An appellate court should not ordinarily substitute its own views of fact for those of the trial court. See: Ebba v. Ogodo (1974) 1 SCNLR 372; Balogun v. Agboola (1974) 1 All NLR (pt. 2) 66. Ascription of probative value to the evidence of witnesses is pre-eminently the business of the trial court which saw and heard the witnesses. An appeal court will not lightly interfere with same unless for compelling reasons. But where evidence has nothing to do with the demeanour of witnesses or relates to interpretation to be placed on documents tendered before the court, an appellate court will be in a good position to act accordingly. See: Ebba v. Ogodo (supra); Ogbechie Onochie (1998) 1 NWLR (Pt.470) 370. An appellate court will not interfere with findings of fact except where wrongly applied to the circumstance of the case or vital documents tendered were jettisoned or conclusion arrived at was patently perverse or wrong, See: Nwosu v. Board of Customs & Excise (1988) 5 NWLR (Pt. 93) 225; Nneji v. Chukwu (1996) 10 NWLR (pt. 378) 265. And where there is conflict in the evidence of witnesses, documentary evidence will serve as a hanger on which the truth shall be resolved. Documents tendered as exhibits are very vital as they do not embark on falsehood like some mortal beings. See: Olujinle v. Adeagbo (1988) 2 NWLR (Pt.75) 238.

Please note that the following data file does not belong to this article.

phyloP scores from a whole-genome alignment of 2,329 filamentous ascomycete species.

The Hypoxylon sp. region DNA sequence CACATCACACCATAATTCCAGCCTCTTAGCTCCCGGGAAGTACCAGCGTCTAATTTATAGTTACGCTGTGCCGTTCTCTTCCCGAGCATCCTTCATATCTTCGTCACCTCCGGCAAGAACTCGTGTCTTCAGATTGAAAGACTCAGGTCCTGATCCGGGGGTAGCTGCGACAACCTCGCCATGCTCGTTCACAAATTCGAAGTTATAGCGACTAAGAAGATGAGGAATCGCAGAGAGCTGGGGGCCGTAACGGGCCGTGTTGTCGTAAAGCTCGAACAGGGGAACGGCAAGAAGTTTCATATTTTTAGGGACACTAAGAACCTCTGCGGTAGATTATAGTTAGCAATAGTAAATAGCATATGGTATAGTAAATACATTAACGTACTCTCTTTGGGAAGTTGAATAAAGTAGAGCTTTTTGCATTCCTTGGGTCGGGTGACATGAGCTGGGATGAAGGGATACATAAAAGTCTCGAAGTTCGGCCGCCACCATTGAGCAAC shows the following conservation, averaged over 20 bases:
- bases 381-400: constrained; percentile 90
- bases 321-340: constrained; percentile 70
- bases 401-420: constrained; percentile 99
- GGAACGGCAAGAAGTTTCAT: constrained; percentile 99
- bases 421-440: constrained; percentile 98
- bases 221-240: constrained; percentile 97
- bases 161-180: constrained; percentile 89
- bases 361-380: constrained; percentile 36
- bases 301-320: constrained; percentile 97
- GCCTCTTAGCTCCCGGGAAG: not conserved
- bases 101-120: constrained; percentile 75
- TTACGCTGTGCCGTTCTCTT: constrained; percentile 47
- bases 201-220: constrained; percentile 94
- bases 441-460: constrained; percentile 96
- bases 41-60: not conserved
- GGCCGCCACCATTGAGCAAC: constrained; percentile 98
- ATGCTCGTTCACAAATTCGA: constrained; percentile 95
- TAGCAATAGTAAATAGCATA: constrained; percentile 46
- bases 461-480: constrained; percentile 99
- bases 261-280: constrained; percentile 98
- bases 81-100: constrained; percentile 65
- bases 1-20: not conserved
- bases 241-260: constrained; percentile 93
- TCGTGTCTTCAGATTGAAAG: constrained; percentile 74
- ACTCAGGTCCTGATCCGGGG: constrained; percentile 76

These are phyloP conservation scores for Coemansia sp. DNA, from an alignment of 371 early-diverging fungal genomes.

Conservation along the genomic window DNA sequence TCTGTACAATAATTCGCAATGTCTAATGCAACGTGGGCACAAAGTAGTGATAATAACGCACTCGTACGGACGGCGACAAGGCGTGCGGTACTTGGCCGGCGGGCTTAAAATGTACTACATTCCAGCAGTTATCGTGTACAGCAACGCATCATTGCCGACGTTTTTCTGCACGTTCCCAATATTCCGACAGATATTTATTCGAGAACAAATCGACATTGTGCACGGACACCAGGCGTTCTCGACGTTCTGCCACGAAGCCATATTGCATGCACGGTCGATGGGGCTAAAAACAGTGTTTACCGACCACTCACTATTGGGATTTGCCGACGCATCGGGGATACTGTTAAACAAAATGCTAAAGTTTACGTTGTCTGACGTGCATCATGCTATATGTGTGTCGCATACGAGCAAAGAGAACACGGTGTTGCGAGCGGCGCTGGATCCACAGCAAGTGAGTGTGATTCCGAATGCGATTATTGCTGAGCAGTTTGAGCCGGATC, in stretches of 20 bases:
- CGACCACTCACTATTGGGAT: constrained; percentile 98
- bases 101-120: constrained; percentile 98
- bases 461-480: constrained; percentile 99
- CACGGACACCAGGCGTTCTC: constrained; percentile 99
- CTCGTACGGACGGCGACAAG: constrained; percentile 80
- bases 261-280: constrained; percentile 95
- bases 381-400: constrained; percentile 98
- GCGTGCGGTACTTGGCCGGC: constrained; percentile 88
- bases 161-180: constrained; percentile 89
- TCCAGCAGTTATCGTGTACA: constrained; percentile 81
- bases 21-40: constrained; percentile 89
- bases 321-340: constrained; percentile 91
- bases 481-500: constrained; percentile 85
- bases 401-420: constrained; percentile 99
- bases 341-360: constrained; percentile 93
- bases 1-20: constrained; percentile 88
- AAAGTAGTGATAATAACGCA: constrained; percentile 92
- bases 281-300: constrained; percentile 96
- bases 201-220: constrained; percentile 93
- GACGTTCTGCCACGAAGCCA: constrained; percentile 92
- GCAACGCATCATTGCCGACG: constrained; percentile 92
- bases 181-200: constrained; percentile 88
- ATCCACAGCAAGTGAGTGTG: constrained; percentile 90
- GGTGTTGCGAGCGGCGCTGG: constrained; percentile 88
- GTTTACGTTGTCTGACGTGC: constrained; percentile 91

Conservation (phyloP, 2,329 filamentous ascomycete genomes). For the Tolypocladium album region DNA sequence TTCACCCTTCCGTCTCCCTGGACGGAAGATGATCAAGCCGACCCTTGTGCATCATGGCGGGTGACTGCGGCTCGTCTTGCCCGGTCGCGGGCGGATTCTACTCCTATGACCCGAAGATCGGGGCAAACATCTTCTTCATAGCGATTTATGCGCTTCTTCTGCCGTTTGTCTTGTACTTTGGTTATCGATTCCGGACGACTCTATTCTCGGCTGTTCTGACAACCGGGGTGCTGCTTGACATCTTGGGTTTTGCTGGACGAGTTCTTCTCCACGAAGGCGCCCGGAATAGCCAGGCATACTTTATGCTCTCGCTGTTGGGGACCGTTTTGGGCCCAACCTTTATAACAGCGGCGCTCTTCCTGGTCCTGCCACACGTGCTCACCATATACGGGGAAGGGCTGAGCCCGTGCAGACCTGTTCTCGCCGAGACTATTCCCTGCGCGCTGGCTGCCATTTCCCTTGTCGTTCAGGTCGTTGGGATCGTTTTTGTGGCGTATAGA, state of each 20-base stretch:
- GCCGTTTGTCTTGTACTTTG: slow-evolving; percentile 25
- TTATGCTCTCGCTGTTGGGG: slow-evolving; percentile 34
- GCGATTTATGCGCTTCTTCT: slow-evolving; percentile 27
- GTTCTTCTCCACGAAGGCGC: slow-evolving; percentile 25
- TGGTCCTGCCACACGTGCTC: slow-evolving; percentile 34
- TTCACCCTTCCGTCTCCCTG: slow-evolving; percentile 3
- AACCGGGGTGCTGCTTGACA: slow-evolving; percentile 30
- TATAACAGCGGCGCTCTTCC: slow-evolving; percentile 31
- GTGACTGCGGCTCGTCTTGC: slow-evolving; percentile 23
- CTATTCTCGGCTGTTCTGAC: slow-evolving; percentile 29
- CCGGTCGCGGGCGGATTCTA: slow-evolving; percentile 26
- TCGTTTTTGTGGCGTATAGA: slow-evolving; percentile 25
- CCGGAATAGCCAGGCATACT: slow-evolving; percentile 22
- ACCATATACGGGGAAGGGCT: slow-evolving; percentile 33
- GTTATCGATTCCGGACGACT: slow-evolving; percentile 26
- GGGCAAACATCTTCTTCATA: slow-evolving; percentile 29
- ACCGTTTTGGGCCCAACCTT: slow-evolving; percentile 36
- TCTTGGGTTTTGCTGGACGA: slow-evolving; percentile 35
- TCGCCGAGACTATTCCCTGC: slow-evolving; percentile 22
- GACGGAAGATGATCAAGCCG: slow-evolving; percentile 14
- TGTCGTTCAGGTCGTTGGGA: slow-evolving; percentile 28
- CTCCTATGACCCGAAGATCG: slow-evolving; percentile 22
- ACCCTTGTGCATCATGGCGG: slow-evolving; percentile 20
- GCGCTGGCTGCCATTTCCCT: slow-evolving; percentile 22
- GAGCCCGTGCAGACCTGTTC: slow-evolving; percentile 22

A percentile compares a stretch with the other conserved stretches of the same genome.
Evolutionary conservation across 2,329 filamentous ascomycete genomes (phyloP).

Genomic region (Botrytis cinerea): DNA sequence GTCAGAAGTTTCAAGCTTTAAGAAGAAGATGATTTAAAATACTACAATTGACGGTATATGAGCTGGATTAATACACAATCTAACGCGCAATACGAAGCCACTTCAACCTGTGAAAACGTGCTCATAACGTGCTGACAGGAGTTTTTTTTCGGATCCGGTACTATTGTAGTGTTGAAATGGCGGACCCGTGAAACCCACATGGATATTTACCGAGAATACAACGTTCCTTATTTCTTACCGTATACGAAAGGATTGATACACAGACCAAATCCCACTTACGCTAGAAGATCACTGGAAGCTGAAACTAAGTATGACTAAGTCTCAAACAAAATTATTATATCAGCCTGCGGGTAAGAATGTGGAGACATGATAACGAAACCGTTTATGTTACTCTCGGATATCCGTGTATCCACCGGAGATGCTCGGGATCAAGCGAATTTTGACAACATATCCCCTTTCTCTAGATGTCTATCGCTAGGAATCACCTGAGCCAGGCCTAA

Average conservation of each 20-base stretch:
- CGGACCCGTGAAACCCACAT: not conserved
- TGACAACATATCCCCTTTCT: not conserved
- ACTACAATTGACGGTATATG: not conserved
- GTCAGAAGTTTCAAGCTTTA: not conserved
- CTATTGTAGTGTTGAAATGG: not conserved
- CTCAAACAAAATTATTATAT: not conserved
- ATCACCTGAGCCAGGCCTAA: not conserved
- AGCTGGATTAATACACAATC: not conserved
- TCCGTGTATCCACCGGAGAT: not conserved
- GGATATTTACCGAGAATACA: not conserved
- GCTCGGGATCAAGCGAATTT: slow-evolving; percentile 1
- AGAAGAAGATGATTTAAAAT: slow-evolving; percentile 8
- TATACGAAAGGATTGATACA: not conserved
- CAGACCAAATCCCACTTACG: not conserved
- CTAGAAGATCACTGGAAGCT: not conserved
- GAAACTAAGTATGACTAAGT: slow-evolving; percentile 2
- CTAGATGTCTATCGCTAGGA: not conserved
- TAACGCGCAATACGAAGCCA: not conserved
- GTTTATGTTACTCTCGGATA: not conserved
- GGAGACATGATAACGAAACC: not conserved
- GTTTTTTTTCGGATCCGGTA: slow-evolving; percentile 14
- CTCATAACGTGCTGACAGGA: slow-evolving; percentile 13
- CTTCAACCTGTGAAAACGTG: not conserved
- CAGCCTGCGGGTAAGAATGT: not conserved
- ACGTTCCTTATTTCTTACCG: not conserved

— J.A. Fabiyi, JSC. BFI v. Bureau PE (2012) – SC.12/2008